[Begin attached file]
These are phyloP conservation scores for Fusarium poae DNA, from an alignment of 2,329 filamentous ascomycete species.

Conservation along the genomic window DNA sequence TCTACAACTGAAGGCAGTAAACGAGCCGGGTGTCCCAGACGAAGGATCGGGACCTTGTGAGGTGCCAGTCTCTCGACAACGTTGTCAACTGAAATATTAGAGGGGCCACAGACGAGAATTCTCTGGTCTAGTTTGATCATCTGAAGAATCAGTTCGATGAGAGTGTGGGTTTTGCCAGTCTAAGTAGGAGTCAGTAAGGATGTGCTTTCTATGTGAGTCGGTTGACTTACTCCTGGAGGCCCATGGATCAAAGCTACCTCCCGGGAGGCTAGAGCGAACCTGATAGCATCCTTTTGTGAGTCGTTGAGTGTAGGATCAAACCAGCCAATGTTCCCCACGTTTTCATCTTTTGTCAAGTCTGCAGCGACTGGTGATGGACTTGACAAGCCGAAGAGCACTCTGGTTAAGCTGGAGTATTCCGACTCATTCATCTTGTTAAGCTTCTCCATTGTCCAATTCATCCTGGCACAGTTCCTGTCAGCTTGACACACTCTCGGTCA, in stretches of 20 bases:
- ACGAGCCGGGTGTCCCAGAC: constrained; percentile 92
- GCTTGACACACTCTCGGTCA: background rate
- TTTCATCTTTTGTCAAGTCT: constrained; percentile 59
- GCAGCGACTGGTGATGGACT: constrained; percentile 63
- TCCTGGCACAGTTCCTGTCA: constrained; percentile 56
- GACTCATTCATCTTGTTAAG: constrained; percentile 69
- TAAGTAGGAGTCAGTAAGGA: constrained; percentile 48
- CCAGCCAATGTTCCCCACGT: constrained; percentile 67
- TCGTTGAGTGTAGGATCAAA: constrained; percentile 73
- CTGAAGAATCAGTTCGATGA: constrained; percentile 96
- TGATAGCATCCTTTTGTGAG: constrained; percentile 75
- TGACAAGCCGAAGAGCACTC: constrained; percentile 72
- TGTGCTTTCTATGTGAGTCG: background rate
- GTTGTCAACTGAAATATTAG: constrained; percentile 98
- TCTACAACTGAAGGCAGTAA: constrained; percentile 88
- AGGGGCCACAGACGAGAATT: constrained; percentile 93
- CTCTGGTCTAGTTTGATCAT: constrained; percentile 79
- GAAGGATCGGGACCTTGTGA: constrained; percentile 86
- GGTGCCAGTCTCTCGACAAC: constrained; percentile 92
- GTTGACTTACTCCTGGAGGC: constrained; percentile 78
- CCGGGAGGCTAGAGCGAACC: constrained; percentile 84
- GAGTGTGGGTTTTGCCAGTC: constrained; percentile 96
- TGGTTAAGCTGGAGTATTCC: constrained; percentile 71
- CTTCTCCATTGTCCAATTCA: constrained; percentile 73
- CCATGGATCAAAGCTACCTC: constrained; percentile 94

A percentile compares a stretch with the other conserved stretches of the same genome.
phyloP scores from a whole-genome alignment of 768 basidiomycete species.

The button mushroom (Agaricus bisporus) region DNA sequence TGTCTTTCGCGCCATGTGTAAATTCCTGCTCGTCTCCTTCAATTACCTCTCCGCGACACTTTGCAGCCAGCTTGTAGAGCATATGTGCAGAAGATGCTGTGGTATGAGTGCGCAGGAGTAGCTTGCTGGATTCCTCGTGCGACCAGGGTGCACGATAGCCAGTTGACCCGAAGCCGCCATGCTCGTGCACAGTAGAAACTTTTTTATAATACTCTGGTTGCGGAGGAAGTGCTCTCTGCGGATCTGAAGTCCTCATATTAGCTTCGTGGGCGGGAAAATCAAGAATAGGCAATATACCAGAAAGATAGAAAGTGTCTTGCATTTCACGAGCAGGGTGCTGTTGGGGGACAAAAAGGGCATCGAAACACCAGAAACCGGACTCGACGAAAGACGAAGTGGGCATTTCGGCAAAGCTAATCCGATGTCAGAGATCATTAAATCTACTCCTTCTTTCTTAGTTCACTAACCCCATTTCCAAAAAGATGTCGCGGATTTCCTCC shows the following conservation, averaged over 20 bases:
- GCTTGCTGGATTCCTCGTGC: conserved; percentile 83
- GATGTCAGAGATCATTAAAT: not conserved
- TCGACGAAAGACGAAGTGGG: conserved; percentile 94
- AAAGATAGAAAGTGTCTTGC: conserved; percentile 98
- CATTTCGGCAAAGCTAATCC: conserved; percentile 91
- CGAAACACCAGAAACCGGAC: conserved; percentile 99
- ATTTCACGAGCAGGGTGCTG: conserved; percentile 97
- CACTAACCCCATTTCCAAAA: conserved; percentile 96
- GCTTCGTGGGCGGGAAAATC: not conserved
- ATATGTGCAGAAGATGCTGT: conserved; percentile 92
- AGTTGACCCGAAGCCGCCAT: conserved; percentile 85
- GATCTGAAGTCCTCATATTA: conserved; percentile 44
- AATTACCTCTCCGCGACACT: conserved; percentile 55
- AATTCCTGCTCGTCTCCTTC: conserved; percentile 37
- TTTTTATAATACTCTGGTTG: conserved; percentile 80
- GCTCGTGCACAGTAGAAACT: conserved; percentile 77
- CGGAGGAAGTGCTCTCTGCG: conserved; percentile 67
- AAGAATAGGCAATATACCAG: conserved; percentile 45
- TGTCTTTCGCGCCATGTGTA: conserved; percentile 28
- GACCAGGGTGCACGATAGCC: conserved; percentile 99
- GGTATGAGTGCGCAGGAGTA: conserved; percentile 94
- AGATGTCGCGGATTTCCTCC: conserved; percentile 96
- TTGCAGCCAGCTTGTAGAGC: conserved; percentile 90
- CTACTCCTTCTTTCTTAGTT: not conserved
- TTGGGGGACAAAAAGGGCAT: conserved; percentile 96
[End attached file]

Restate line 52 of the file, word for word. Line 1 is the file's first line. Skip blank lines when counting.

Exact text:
- AGATGTCGCGGATTTCCTCC: conserved; percentile 96